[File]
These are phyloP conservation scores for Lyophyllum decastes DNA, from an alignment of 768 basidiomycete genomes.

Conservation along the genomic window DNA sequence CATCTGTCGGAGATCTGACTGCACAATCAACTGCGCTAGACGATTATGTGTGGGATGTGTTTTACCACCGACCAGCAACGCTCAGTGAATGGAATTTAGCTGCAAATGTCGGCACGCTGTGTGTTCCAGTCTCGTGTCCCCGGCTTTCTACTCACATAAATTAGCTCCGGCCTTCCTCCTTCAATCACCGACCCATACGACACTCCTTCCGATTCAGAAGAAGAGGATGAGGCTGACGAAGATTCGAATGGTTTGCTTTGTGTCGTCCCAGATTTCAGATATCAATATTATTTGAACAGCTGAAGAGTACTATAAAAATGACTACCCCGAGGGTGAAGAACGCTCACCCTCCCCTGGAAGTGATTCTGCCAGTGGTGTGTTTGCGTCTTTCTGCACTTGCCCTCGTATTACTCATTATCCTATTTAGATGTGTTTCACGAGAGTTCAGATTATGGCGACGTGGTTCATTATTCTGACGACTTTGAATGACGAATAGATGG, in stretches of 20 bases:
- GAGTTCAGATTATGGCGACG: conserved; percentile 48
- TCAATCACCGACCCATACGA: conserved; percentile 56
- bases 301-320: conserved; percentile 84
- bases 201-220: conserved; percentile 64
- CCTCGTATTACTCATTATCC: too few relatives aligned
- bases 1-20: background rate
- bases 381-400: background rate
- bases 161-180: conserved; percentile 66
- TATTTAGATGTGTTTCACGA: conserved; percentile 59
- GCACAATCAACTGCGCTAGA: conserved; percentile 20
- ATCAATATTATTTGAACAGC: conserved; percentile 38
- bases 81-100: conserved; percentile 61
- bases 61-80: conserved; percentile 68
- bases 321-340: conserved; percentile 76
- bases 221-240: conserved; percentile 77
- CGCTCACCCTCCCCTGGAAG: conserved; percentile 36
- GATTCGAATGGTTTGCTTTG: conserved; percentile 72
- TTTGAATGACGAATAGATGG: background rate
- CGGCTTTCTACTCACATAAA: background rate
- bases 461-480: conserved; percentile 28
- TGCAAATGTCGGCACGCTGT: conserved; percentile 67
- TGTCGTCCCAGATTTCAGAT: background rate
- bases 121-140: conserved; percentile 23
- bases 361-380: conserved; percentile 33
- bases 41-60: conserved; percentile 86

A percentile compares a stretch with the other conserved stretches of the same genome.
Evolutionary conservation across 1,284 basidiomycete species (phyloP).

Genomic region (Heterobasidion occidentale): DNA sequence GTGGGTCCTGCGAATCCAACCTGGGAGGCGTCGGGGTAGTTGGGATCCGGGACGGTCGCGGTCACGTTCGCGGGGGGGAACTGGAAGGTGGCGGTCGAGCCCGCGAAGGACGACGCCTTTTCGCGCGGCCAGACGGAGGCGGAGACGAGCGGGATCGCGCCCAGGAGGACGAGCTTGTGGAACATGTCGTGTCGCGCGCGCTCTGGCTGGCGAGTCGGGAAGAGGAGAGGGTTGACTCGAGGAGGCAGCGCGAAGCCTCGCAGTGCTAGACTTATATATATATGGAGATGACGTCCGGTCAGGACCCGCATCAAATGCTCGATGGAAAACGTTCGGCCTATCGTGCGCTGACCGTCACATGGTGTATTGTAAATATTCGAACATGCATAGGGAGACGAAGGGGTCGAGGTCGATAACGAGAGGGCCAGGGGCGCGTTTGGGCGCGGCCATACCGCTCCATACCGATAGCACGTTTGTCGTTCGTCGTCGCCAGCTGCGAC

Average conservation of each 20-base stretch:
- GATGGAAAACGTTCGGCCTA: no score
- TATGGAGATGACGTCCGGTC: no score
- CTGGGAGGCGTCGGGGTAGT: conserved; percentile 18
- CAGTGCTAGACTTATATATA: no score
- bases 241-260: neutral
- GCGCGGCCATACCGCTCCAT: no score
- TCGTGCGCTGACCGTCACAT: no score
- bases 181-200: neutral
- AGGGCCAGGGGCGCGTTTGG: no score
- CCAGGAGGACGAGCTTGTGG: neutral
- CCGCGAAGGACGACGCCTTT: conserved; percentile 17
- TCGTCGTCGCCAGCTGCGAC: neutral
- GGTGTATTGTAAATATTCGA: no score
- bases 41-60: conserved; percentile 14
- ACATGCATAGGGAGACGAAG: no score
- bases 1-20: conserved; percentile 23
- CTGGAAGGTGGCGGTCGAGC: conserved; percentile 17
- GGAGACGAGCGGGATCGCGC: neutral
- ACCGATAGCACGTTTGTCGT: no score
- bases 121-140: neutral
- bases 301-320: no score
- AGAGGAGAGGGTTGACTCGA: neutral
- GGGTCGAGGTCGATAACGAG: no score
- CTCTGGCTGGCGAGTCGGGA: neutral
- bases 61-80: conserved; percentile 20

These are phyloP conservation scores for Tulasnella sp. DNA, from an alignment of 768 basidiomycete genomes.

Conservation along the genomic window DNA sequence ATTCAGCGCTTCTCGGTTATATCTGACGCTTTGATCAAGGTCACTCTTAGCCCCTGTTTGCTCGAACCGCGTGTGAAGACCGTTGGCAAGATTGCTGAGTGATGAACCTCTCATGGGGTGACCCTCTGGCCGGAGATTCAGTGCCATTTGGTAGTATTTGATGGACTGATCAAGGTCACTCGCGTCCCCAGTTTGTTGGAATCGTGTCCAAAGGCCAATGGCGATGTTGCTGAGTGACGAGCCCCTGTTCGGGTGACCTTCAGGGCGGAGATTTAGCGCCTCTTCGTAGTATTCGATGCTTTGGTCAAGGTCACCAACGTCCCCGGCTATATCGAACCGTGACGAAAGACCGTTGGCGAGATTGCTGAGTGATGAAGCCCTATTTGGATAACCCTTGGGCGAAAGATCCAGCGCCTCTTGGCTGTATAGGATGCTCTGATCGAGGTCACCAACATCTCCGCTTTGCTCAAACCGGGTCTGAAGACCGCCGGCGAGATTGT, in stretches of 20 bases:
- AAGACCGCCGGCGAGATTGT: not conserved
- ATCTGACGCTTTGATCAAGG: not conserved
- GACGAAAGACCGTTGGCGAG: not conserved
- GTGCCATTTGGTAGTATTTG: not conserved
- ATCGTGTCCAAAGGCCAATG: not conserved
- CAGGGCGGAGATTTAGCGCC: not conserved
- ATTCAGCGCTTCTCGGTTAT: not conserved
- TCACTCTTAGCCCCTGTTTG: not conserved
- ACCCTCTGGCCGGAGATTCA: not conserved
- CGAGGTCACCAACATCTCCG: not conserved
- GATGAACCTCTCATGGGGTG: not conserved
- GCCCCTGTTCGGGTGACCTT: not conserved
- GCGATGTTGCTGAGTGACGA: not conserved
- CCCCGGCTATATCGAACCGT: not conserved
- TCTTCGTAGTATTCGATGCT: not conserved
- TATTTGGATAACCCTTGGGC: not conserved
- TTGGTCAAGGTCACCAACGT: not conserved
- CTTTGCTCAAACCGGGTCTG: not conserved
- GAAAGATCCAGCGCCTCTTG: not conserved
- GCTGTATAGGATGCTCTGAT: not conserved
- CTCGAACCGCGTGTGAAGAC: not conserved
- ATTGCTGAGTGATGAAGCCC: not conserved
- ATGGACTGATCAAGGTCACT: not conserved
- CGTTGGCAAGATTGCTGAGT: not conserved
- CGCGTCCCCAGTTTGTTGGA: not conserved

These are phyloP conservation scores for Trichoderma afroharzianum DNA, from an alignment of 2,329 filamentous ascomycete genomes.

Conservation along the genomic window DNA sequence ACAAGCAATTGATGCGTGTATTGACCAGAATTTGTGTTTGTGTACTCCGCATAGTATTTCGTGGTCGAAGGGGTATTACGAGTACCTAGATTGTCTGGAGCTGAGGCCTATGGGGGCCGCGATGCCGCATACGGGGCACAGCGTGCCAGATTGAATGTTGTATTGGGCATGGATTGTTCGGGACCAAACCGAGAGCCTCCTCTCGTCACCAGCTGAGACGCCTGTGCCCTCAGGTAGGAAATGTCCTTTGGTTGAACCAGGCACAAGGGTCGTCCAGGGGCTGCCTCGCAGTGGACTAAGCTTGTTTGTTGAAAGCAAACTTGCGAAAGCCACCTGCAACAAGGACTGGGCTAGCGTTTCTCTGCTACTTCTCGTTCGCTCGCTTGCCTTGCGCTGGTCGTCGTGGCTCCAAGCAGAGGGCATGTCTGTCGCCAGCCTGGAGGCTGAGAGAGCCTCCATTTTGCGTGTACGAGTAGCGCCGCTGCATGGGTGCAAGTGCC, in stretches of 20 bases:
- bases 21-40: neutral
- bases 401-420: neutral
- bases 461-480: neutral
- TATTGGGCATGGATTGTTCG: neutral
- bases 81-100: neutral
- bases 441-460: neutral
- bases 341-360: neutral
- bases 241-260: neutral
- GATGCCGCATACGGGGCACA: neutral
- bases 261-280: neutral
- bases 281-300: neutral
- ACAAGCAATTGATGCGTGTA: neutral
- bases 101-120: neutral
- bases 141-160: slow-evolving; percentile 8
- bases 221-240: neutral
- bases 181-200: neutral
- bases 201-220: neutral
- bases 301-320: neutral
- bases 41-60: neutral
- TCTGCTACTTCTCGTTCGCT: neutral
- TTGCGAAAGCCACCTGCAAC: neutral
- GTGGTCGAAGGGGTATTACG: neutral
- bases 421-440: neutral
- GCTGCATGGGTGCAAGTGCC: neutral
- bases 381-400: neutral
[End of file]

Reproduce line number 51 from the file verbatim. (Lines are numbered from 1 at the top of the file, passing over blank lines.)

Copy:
- bases 121-140: neutral